linux app compiled with optimizations?

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biodoc

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Message 231 - Posted: 15 Jul 2018, 10:48:55 UTC

The linux app appears to be about 30% slower than the windows app when comparing task computation times.

This computer running windows completes tasks on average of 3,778 seconds

Intel(R) Xeon(R) CPU E5-2690 v2 @ 3.00GHz
Number of processors 40

http://www.acousticsathome.ru/boinc/results.php?hostid=13922&offset=0&show_names=0&state=4&appid=

My computer with same processors running linux completes tasks on average of 4,705 seconds.

Intel(R) Xeon(R) CPU E5-2690 v2 @ 3.00GHz
Number of processors 40

http://www.acousticsathome.ru/boinc/results.php?hostid=15856&offset=0&show_names=0&state=4&appid=

Also, there are only 3 computers running linux in the top 40 in the top hosts list.

I was just wondering if the linux app was compiled using any optimization flags such as described here:
http://gcc.gnu.org/onlinedocs/gcc/Optimize-Options.html
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xii5ku

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Message 233 - Posted: 22 Jul 2018, 12:35:19 UTC

I confirm this observation. I ran the Linux and Windows application on the very same host, which dual-boots either Linux Mint 18.3 or Windows 7 Pro SP1. Hardware: Xeon E5-2696 v4 (Broadwell-EP, 22 cores, 44 threads).

  • SSPEMDD v0.18 windows_x86_64:
    Run time: 3,503 s average, 67 s standard deviation
    CPU time: 3,494 s average, 68 s standard deviation

  • SSPEMDD v0.18 x86_64-pc-linux-gnu:
    Run time: 4,816 s average, 67 s standard deviation
    CPU time: 4,813 s average, 66 s standard deviation


I.e., run time of Windows : Linux = 58.4 min : 80.3 min = 1.00 : 1.37.

Each sample consisted of 44 tasks which were run simultaneously on the otherwise idle host.
The Linux tasks were downloaded on 15 Jul 2018, 11:15:55 UTC. Current status: 36 valid, 8 pending validation.
The Windows tasks were downloaded on 15 Jul 2018, 19:28:46 UTC. Current status: 40 valid, 4 pending validation.

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fractal

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Message 236 - Posted: 1 Aug 2018, 2:22:24 UTC

Do you plan on releasing the source code so others can optimize it?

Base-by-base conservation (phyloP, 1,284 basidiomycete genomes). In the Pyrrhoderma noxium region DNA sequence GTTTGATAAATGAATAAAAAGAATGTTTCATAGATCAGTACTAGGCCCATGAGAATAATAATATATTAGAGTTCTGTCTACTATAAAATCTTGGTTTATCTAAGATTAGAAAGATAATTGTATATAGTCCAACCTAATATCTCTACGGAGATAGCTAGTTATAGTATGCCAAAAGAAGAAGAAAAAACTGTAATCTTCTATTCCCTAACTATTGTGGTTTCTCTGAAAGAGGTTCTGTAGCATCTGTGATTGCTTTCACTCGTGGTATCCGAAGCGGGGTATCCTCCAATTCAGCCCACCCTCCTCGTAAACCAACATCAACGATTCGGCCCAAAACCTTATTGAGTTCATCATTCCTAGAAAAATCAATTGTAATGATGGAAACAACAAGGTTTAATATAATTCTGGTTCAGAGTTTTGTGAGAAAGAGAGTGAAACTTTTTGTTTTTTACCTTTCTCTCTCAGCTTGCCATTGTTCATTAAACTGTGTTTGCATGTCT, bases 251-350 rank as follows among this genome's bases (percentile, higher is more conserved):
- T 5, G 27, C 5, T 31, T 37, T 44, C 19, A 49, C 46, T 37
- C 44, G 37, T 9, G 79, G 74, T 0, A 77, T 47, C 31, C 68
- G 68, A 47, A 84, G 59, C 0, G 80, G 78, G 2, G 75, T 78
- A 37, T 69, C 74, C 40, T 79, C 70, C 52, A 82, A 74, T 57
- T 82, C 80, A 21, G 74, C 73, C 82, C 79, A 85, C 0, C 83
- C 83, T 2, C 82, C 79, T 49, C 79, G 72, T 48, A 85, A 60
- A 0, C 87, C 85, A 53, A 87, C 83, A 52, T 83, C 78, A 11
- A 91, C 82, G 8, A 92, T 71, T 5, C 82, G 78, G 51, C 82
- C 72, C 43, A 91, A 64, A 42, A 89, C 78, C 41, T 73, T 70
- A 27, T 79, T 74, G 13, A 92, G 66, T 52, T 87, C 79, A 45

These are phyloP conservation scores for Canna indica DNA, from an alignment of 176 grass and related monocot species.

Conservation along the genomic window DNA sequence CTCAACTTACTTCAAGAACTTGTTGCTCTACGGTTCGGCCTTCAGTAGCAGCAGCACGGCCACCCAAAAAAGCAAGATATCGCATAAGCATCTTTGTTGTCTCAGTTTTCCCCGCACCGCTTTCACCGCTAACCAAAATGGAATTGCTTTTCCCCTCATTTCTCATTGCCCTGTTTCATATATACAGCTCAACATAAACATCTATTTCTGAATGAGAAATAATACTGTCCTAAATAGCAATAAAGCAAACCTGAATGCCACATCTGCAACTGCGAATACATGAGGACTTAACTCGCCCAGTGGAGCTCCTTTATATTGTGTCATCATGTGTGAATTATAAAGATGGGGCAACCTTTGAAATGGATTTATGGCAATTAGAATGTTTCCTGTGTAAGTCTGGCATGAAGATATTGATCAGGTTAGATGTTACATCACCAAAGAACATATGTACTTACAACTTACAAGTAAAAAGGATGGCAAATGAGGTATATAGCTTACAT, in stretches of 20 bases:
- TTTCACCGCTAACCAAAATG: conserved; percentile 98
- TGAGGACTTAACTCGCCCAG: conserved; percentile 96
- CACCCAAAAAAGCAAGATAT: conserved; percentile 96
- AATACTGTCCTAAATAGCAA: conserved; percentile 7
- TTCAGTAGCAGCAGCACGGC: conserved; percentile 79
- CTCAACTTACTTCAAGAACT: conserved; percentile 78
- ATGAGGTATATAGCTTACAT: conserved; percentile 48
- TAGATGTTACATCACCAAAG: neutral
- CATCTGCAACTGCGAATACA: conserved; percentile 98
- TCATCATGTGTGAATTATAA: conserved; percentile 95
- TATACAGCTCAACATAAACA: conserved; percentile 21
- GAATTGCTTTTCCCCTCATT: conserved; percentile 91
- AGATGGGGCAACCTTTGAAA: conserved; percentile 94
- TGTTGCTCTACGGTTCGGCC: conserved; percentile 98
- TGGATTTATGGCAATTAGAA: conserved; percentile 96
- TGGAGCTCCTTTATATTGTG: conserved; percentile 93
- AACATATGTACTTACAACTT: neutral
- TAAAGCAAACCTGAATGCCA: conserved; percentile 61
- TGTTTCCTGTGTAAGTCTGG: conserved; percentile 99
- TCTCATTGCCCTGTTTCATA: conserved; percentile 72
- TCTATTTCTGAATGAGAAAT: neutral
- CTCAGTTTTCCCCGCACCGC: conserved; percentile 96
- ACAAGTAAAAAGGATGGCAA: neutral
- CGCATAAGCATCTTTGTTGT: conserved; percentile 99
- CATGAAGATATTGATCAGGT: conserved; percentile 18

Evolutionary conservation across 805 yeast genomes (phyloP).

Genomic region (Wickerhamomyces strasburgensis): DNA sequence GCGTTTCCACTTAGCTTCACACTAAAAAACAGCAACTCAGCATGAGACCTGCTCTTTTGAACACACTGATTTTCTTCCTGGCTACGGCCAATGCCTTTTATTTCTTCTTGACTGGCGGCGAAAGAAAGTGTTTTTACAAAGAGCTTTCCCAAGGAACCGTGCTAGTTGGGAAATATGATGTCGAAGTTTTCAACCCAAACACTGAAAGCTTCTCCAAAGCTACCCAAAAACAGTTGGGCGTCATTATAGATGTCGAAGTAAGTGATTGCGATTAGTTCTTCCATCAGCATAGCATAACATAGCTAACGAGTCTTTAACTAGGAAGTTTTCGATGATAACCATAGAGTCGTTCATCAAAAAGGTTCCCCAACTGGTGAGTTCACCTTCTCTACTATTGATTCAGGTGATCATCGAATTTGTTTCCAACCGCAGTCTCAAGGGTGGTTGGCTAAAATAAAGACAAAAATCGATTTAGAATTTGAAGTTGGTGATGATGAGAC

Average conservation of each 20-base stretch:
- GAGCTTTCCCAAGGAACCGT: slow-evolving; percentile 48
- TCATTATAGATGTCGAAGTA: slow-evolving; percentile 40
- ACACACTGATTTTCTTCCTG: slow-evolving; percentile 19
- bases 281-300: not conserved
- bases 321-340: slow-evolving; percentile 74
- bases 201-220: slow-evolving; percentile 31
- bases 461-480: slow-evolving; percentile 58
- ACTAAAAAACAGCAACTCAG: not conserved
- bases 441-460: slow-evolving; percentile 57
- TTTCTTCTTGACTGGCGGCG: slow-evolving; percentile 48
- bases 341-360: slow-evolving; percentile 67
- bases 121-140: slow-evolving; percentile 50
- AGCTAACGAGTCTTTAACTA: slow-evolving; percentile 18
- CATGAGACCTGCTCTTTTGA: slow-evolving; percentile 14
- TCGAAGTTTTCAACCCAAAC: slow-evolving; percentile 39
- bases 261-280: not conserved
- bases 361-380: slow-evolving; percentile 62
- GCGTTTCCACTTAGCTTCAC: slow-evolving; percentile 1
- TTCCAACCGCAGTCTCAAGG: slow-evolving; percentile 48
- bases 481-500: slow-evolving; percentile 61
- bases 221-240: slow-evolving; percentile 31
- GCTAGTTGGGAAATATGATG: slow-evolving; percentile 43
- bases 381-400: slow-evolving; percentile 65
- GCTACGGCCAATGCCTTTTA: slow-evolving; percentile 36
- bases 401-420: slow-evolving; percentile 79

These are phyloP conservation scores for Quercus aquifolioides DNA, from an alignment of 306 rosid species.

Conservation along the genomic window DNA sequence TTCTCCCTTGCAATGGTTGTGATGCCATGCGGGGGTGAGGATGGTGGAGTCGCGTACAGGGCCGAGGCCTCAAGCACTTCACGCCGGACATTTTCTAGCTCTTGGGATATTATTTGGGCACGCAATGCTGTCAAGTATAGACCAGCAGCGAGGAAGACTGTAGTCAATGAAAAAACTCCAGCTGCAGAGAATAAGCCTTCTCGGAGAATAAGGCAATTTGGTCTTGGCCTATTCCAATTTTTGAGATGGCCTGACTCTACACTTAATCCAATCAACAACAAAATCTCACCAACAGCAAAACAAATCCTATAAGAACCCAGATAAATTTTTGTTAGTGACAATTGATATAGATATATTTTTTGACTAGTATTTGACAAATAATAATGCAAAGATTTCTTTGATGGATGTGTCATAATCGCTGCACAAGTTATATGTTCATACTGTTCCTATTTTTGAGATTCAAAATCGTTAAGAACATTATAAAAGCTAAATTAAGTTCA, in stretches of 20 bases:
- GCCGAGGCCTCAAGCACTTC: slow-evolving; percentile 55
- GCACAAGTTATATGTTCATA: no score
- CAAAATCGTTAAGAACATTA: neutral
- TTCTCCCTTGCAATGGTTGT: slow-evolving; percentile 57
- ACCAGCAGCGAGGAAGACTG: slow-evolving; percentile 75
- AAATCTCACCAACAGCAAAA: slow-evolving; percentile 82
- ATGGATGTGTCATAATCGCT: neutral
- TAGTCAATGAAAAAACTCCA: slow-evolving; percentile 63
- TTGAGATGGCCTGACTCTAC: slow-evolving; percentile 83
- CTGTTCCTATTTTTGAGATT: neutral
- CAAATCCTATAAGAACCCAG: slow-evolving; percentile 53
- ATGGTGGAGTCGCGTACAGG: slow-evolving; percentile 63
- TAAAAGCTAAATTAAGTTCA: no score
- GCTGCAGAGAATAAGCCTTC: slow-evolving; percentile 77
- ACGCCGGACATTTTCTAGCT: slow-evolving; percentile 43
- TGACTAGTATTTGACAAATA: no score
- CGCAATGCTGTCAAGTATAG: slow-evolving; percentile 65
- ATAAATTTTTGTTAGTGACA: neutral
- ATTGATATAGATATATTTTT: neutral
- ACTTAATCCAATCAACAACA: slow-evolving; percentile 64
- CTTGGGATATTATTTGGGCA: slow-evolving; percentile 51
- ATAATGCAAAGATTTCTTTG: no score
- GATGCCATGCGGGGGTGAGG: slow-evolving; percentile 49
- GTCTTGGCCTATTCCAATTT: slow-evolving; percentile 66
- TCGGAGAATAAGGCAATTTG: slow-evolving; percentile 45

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Crunch3r

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Message 241 - Posted: 4 Sep 2018, 20:14:02 UTC - in response to Message 236.  

Do you plan on releasing the source code so others can optimize it?


The source code is available at https://github.com/Nauchnik/Acoustics-at-home

Feel free to take a look at it. However, the app is not the real culprit. It's rather the use of the free ALGLIB which takes most of the time (~95%, have a look at the evd_internaldlaebz function).

So you have to look at the ALGLIB source code to optimize/vectorize using SSE2 or AVX, or switch to the comercial version of ALGLIB that has support for SSE2/AVX optimized code.

Or get rid of ALGLIB in the first place and use something like GSL(free) ,Intel MKL (commercial) or other alternatives.
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Oleg Zaikin
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Message 250 - Posted: 11 Nov 2018, 17:24:29 UTC - in response to Message 231.  

The linux app appears to be about 30% slower than the windows app when comparing task computation times.

I was just wondering if the linux app was compiled using any optimization flags such as described here:
http://gcc.gnu.org/onlinedocs/gcc/Optimize-Options.html


I confirm that the Linux application is slower than the Windows one. The reason is that the Windows app was compiled by Visual Studio compiler, while the Linux app was compiled by GCC. The Linux app was compiled with -O3 flag, so I do not know how to optimize it better. I suppose, that GCC is not as good in compiling vector opearations as Visual Studio compiler is.
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Oleg Zaikin
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Message 251 - Posted: 11 Nov 2018, 17:30:46 UTC - in response to Message 241.  


Feel free to take a look at it. However, the app is not the real culprit. It's rather the use of the free ALGLIB which takes most of the time (~95%, have a look at the evd_internaldlaebz function).

So you have to look at the ALGLIB source code to optimize/vectorize using SSE2 or AVX, or switch to the comercial version of ALGLIB that has support for SSE2/AVX optimized code.

Or get rid of ALGLIB in the first place and use something like GSL(free) ,Intel MKL (commercial) or other alternatives.


Yes, you are right, the ALGLIB functions take almost all computational resources. Yes, it seems that the main question is how a compiler deals with these functions. We tried other free implementations of required methods - they work slower. I'm going to take a look at the commercial version of ALGLIB.
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Message boards : Number crunching : linux app compiled with optimizations?